The Atlanta Fed's Wage Growth Tracker (WGT) has shown its usefulness as an indicator of labor market conditions, producing a better-fitting Phillips curve than other measures of wage growth. So we were understandably surprised to see the WGT decline from 3.5 percent in 2016 to 3.2 percent in 2017, even as the unemployment rate moved lower from 4.9 to 4.4 percent.

This unexpected disconnect between the WGT and the unemployment rate naturally led us to wonder if it was a consequence of the way the WGT is constructed. Essentially, the WGT is the median of an unweighted sample of individual wage growth observations. This sample is quite large, but it does not perfectly represent the population of wage and salary earners.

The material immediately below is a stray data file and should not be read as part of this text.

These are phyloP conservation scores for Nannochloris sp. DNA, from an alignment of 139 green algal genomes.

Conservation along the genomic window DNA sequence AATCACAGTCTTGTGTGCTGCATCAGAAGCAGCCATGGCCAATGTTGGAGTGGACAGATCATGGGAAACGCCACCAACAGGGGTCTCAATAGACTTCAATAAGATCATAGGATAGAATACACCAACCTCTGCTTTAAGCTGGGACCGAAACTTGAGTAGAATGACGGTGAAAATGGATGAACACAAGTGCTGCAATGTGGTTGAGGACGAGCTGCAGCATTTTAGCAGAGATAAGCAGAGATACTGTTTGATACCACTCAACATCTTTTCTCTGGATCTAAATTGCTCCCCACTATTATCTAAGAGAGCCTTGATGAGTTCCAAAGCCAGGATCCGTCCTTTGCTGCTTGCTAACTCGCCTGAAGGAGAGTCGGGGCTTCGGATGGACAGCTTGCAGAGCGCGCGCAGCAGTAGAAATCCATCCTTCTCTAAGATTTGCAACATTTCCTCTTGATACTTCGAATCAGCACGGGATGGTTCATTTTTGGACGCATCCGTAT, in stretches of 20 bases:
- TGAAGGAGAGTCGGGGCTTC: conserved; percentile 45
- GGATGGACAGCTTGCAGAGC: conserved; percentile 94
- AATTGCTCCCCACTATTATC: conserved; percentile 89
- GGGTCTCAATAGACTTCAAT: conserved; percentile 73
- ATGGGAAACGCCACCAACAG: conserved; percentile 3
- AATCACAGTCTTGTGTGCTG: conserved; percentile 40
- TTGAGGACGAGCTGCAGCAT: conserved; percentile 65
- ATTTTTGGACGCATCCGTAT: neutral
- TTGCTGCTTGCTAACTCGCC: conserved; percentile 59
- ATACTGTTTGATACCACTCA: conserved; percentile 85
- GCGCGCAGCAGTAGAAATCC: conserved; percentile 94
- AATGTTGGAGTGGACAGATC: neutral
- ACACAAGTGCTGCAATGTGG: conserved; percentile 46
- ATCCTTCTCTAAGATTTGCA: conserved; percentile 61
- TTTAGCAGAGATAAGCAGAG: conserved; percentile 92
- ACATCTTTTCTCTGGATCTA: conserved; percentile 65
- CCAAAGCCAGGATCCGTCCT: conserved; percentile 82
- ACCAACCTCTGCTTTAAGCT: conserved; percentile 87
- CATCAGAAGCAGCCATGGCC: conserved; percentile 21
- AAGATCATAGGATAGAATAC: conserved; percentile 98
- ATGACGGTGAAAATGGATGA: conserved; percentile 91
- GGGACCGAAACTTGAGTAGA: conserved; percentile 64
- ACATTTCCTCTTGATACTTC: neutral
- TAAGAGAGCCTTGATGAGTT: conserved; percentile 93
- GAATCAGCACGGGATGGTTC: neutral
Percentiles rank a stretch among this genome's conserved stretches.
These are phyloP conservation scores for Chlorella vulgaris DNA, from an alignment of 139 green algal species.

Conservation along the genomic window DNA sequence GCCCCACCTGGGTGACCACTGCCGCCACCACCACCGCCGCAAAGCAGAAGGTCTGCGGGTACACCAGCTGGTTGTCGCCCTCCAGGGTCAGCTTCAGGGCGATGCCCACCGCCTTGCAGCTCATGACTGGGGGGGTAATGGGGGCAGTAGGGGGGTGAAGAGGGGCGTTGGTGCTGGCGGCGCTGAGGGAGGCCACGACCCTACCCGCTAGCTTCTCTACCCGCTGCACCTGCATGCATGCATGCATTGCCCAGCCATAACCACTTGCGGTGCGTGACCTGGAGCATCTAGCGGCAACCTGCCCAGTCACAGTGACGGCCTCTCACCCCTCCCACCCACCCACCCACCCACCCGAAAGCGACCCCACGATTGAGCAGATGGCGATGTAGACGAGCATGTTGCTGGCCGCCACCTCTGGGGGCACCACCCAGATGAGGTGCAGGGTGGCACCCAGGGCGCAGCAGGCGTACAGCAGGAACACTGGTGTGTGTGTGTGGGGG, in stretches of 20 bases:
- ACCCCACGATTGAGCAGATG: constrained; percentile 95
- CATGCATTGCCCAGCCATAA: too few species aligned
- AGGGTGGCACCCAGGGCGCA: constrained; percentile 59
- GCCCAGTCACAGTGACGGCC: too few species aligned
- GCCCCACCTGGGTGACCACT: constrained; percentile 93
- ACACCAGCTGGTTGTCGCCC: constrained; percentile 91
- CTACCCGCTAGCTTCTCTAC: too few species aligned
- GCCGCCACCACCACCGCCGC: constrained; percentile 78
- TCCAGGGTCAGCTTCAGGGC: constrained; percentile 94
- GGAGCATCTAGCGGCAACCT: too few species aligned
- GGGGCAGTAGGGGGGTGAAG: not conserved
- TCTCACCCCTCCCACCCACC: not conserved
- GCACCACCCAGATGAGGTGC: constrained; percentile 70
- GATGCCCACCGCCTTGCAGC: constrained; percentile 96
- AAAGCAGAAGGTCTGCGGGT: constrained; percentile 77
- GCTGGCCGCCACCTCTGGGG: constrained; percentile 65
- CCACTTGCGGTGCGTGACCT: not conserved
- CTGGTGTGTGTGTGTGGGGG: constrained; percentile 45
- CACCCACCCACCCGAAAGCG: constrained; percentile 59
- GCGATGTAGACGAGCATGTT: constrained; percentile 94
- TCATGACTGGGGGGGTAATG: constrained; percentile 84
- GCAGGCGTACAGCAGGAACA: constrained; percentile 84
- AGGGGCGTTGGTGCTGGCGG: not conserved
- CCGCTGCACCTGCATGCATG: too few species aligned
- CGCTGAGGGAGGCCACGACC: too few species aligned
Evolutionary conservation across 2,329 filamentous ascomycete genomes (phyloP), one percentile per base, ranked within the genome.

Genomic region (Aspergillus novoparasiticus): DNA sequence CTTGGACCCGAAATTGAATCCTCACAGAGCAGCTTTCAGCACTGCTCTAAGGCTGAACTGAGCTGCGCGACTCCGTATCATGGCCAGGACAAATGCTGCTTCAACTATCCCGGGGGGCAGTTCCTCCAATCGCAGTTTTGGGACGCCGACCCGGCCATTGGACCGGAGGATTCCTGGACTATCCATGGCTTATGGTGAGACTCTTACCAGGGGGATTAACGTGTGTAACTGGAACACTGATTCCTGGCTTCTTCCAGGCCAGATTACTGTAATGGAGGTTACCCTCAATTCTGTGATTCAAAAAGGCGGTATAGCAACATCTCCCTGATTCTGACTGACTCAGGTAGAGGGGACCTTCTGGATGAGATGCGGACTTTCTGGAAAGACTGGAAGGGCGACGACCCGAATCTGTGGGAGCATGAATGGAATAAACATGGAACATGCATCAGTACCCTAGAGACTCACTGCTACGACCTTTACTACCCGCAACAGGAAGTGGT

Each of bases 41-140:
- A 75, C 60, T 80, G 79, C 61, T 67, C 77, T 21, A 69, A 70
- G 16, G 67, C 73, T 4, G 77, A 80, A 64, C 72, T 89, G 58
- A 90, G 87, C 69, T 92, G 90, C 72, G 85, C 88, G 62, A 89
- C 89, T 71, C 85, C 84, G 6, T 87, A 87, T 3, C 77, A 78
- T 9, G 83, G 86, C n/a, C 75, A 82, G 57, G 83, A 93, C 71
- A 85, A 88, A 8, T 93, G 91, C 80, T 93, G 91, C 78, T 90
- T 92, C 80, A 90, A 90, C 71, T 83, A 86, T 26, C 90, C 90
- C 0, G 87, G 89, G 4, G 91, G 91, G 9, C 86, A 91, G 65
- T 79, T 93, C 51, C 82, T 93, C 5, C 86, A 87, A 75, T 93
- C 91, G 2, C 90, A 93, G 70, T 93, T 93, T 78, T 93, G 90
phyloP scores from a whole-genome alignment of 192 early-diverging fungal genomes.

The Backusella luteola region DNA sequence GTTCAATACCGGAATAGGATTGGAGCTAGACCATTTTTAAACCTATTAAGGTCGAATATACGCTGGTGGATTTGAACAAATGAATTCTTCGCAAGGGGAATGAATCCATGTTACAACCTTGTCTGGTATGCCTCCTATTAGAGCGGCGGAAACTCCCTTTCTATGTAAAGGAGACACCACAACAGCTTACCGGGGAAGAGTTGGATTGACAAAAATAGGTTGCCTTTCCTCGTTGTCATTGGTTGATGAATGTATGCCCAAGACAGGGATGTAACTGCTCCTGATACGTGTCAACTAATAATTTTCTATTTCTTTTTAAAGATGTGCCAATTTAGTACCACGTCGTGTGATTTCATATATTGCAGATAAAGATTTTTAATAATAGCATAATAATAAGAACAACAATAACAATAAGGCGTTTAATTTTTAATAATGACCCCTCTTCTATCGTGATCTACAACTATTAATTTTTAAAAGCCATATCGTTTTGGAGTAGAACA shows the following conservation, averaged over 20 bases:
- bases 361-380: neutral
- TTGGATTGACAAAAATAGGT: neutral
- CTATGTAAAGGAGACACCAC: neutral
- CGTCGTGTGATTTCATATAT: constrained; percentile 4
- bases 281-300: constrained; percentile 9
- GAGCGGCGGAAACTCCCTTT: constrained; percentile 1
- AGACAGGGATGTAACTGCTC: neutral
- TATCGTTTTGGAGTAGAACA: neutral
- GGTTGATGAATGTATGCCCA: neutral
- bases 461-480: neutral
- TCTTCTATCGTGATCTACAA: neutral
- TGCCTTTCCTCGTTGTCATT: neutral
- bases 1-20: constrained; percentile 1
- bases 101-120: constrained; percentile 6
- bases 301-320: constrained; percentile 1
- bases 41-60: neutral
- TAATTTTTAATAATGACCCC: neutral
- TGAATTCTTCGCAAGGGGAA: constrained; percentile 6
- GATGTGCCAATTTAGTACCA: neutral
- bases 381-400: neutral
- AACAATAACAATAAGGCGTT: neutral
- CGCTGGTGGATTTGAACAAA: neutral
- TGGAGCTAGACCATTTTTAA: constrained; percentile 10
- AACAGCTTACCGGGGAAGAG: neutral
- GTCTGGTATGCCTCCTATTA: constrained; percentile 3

Importantly, the WGT sample has too few young workers, because young workers are much more likely to be in and out of employment and hence less likely to have a wage observation in both the current and prior years. To examine the effect of this underrepresentation, we recomputed median wage growth after weighting the WGT sample to be consistent with the distribution of demographic and job characteristics of the workforce in each year. It turns out that this adjustment is important when the labor market is tight.

During periods of low unemployment, young people who stay employed tend to experience larger proportionate wage bumps than older workers. In 2017, for example, the weighted median is 40 basis points higher than the unweighted version. However, both the unweighted version (the gray line in the chart below) and the weighted version of the WGT (the blue line) declined by a similar amount from 2016 to 2017. The decline in the weighted median is also statistically significant (the p-value for the test is 0.07, indicating that the observed difference is unlikely to be due to chance).